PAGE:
A managed account provider and a recordkeeper platform have been sued for conspiring to direct participant savings to expensive, affiliated funds.
Plaintiff Kimberly Davis worked for Palace Entertainment in Greensboro, NC and Riverhead, NY, and participated in its 401(k) retirement plan that offered investments through a United of Omaha group variable annuity contract, and also included Stadion’s managed account service. She was a participant in Stadion’s managed account service until March 2013, at which time she received a distribution of the benefits in her account from the Palace Plan, and Stadion canceled her service. Plaintiff’s account would have been worth more at the time it was distributed if not for Defendants’ violations of ERISA.
According to the complaint, during its first 10 years, Stadion accumulated approximately $445 million in assets under management, but over its next 10 years, by 2013, Stadion grew to over $5 billion, according to the complaint – which notes that the primary source of Stadion’s accelerated growth was its managed account service for small retirement plans. However, the suit claims that growth did not come as a result of its strong brand name or performance record – plaintiff Davis alleges that during this period of rapid growth, Stadion changed its name, canceled its longtime service marks, and delivered “underwhelming” results, with independent third-party plan consultants now having “almost universally rejected Stadion-managed investments for their clients,” according to the complaint.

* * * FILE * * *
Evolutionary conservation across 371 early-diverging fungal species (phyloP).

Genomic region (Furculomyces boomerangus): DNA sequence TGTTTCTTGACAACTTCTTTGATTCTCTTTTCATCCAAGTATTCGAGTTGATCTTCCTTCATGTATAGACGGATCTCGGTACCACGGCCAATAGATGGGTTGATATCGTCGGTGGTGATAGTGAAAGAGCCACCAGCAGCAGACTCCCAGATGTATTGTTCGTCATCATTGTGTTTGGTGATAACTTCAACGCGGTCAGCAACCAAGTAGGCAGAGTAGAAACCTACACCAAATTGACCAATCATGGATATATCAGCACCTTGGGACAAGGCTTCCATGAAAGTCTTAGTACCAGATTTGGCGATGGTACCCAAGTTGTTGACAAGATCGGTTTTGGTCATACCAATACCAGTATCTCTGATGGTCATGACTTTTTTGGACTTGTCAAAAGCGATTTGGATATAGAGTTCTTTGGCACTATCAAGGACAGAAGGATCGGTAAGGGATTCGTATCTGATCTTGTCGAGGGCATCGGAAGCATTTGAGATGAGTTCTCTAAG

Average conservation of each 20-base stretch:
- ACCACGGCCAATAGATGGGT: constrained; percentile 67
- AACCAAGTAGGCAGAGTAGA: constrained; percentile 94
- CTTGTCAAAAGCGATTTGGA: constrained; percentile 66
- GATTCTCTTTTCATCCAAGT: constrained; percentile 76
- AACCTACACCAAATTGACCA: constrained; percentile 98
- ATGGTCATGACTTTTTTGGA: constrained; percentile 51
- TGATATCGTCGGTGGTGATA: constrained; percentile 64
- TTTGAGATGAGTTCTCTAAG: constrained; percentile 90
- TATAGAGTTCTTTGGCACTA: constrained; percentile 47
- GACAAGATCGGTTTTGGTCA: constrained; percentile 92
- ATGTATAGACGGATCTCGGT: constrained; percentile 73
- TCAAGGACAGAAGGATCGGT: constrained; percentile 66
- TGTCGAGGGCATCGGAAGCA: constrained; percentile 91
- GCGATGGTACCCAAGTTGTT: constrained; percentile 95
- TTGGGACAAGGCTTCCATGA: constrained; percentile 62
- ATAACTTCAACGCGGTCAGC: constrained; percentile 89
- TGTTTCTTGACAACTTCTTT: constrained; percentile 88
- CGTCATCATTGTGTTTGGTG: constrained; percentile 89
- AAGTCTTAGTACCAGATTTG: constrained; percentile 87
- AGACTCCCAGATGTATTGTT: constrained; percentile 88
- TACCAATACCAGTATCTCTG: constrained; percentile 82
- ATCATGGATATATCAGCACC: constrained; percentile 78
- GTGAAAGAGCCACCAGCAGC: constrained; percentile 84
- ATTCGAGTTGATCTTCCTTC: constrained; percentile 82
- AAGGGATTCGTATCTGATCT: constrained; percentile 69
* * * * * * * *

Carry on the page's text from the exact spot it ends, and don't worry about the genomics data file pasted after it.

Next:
The suit – which is seeking class action status on behalf of “all participants and beneficiaries whose accounts were enrolled in Stadion’s managed account service within a retirement plan administered by United of Omaha for any period of time after January 25, 2013” – claims that “the influence a small plan’s primary service provider has in the selection and retention of a managed account provider creates risk of confused loyalties for the managed account provider.” Moreover, that while “a managed account provider must act solely in the interest of participants, but its marketing partners control whether its services will be offered.”